Court Watch volunteers monitor crime
Nearly every day, these volunteers face a sometimes confusing legal system to track what happens to people arrested in Rock Island County on drugs, weapons and gang-related charges.
Along the way, the mostly senior-citizen crew has attracted interest from groups as far away as Florida and captured a 1994 Governor's Hometown Pride Award.
Members of the Court Watch program say their goal is simple -- reducing crime by getting more people educated about and involved in the legal system.
Court Watch was formed in 1993 by volunteers working with townships, police and prosecutors, organizer Brenda Carmen said.
``We didn't know where we were going,'' Mrs. Carmen said. ``We decided that monitoring these cases in court was the only thing no one was already doing.''
The program is modeled, in part, after a court-watching system used in Waterloo, Iowa, she said. That system, though, ranked prosecutors and judges according to the penalties handed down to criminals, which is something the Rock Island program does not do.
Local volunteers instead focus on ways of educating people about the judicial system, from preparing reports on crime in neighborhoods to sponsoring forums for judicial candidates, Mrs. Carmen said.
``Most people don't know anything about who they're voting for when they vote for judicial candidates,'' she said.
While it is non-political, Court Watch has lobbied for truth-in-sentencing laws and other changes that ``empower seniors,'' Mrs. Carmen said.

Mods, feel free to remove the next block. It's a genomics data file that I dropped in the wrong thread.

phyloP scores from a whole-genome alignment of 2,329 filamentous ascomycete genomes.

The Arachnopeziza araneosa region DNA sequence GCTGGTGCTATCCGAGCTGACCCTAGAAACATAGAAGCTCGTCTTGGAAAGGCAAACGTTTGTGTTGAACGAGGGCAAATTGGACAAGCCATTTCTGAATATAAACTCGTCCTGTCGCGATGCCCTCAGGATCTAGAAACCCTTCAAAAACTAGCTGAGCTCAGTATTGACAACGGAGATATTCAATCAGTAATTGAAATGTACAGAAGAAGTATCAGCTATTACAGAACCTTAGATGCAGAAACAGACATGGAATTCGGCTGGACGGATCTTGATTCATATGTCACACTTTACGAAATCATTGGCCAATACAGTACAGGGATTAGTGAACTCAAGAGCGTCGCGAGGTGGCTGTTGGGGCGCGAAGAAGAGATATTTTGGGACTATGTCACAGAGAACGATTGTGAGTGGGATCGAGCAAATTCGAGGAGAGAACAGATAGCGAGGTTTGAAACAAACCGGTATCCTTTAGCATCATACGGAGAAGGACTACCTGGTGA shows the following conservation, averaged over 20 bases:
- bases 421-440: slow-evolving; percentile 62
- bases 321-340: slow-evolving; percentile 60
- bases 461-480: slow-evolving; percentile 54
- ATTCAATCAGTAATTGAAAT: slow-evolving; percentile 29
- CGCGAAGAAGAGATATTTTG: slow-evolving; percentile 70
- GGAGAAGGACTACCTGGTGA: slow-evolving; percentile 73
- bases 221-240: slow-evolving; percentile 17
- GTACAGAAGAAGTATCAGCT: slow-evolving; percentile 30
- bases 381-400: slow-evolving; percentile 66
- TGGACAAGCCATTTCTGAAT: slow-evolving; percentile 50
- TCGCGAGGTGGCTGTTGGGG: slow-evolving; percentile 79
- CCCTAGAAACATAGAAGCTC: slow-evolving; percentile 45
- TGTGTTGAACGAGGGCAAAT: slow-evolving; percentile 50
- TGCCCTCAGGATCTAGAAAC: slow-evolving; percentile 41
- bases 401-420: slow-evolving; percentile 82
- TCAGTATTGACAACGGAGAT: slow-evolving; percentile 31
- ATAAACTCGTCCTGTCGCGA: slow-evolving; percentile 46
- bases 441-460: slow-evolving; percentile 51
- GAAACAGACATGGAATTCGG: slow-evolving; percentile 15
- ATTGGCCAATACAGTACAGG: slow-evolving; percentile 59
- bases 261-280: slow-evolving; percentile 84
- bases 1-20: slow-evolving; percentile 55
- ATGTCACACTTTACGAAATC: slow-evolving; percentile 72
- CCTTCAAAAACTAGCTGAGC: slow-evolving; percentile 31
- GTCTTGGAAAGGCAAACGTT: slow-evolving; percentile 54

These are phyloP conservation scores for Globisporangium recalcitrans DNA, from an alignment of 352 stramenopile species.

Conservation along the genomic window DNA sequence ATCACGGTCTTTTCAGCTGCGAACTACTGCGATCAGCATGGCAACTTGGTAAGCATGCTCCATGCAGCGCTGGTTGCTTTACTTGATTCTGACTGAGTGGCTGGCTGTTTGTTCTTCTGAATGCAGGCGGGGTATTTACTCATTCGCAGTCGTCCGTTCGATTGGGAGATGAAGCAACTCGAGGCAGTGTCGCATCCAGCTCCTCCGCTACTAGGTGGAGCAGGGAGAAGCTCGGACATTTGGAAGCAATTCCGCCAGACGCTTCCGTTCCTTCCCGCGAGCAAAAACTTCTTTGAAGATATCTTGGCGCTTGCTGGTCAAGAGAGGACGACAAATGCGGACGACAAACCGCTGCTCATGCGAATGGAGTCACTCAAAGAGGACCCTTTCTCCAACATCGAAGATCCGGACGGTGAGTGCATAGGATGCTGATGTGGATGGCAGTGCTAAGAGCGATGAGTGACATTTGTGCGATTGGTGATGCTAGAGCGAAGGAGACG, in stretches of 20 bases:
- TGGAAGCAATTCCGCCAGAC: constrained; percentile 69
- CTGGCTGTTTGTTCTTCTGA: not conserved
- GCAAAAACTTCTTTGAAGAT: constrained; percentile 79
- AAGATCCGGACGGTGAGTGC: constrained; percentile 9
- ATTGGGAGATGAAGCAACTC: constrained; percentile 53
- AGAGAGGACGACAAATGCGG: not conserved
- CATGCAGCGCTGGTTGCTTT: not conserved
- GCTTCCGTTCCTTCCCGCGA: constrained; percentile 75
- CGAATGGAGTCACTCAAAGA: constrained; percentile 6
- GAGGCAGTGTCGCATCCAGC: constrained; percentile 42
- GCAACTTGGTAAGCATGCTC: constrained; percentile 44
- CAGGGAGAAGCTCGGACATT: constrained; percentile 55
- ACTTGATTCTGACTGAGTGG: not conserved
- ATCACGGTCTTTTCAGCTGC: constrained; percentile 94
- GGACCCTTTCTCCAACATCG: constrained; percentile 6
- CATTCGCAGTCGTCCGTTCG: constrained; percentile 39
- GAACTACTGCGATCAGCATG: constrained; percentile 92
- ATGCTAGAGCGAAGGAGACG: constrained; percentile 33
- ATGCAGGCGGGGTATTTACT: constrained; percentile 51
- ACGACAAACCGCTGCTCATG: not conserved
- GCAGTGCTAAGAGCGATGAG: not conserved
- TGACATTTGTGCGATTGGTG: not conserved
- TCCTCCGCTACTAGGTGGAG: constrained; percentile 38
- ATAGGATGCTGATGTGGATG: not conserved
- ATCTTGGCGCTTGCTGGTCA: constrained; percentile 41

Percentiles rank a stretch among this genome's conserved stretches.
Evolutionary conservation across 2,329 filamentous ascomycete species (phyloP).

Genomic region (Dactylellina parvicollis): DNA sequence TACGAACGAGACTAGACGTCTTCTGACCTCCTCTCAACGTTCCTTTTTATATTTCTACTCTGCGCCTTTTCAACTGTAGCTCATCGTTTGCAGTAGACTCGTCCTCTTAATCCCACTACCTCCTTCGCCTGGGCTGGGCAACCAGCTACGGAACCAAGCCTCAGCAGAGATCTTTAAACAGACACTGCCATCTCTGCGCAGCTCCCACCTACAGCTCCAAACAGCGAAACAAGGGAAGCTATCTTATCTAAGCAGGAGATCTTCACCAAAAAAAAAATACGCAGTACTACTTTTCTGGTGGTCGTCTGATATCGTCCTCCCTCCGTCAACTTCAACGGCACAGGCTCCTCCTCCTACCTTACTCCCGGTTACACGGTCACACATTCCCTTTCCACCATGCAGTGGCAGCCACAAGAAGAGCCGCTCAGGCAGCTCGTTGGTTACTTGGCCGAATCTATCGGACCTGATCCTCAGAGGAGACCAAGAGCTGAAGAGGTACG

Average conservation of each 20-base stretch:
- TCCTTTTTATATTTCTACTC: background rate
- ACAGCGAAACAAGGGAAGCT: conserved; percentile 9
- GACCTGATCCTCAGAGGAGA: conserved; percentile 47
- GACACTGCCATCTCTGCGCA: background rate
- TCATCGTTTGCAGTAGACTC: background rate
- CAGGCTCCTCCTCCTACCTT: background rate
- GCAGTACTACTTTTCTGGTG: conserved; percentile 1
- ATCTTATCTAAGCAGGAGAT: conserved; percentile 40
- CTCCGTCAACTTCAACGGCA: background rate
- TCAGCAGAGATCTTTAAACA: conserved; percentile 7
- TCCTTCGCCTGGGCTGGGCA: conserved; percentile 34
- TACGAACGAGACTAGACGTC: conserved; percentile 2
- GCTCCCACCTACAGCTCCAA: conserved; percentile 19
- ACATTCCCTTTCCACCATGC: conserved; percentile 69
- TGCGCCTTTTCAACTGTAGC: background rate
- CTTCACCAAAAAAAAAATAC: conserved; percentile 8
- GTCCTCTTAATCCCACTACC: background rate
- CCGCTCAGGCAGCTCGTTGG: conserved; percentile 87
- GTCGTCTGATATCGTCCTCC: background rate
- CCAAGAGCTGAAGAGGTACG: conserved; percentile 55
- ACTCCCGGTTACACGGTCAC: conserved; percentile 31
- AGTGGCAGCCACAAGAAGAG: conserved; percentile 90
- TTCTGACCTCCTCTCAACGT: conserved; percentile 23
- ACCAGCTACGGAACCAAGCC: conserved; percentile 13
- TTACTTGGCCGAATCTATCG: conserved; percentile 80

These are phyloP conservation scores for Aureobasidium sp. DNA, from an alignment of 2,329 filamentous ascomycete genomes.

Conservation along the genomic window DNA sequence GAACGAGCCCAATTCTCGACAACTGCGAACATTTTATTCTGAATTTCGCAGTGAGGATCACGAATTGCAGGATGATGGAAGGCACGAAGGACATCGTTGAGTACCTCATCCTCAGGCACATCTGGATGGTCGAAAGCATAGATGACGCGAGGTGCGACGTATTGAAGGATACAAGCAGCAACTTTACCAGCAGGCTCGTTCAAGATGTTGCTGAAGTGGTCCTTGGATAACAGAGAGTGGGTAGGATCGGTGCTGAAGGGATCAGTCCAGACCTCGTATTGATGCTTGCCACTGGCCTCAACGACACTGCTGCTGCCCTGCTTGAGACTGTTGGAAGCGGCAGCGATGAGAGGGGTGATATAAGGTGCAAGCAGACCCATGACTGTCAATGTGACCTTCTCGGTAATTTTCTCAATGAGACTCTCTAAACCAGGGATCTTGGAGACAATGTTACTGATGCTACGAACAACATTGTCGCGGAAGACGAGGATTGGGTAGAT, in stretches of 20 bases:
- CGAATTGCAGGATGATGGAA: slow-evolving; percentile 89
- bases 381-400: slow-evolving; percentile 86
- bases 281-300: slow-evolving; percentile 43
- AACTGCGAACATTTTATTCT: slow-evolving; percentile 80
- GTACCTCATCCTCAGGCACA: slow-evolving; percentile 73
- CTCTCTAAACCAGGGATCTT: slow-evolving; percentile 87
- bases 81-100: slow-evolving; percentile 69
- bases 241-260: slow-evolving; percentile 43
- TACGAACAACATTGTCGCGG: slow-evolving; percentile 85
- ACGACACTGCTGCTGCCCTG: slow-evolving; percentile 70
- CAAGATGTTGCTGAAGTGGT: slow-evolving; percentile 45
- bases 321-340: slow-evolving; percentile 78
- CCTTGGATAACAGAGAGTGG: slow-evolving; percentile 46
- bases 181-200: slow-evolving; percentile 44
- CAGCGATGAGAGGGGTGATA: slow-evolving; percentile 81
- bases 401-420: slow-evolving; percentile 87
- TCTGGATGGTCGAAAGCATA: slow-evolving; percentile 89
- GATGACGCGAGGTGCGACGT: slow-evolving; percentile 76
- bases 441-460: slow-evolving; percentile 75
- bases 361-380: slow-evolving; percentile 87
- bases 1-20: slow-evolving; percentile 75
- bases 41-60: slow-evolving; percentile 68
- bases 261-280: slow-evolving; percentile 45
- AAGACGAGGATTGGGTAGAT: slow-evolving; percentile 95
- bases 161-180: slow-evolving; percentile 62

Armed with logs to record crimes and sentences and bright yellow buttons identifying their status as monitors, Court Watch volunteers spend several hours weekly in Rock Island County's criminal courts.
They focus mostly on criminal cases involving gangs, drugs, weapons or attacks against police officers. ``We've found that usually, they're all connected at some level,'' Mrs. Carmen said. ``That was what we were seeing -- and what they neighborhoods were telling us -- as problems.''
The volunteers are recruited through township newsletters, speaking engagements and church bulletins, Mrs. Carmen said.
Court Watch tries to brief volunteers and provides informational packets before their first hearings since ``most of these people have never been in the courthouse before,'' Mrs. Carmen said.
``We discovered retired people were some of our best volunteers, because they have the time to go to court,'' she said.
Adeline Coppens has observed cases for Court Watch almost since its inception.
``I've been interested in having a court watch program ever since Ralph Nader had his congressional watch,'' she said. ``I'm looking for justice, and I think its pretty well taken care of down there. Just our presence in the courtroom keeps the judges and attorneys on their toes.''
Often, Court Watch volunteers serve as a type of support system for prosecuting attorneys, Mrs. Coppens said. ``A lot of times when you go in there for a drug case, the defendant will have family and friends there, but there's no one there on the side of the state.''
The senior citizen said she is usually not bothered by the sometimes graphic accounts she hears in courtrooms. ``Sometimes I bring friends along to watch, but they're pretty persnickety about what they see,'' she said, laughing.
Court Watch has grown from about 15 people to more than 100 notified of monthly meetings, Mrs. Carmen said. About 30 volunteers regularly attend court hearings.
The program ``helps their understanding of the legal system,'' she said. ``Now they understand why, when they call the police about the drug dealer on their corner, that person is back again in three months.''
-- By Rebecca Morris (February 9, 1998)
Copyright © 1998 Moline Dispatch Publishing Company, L.L.C.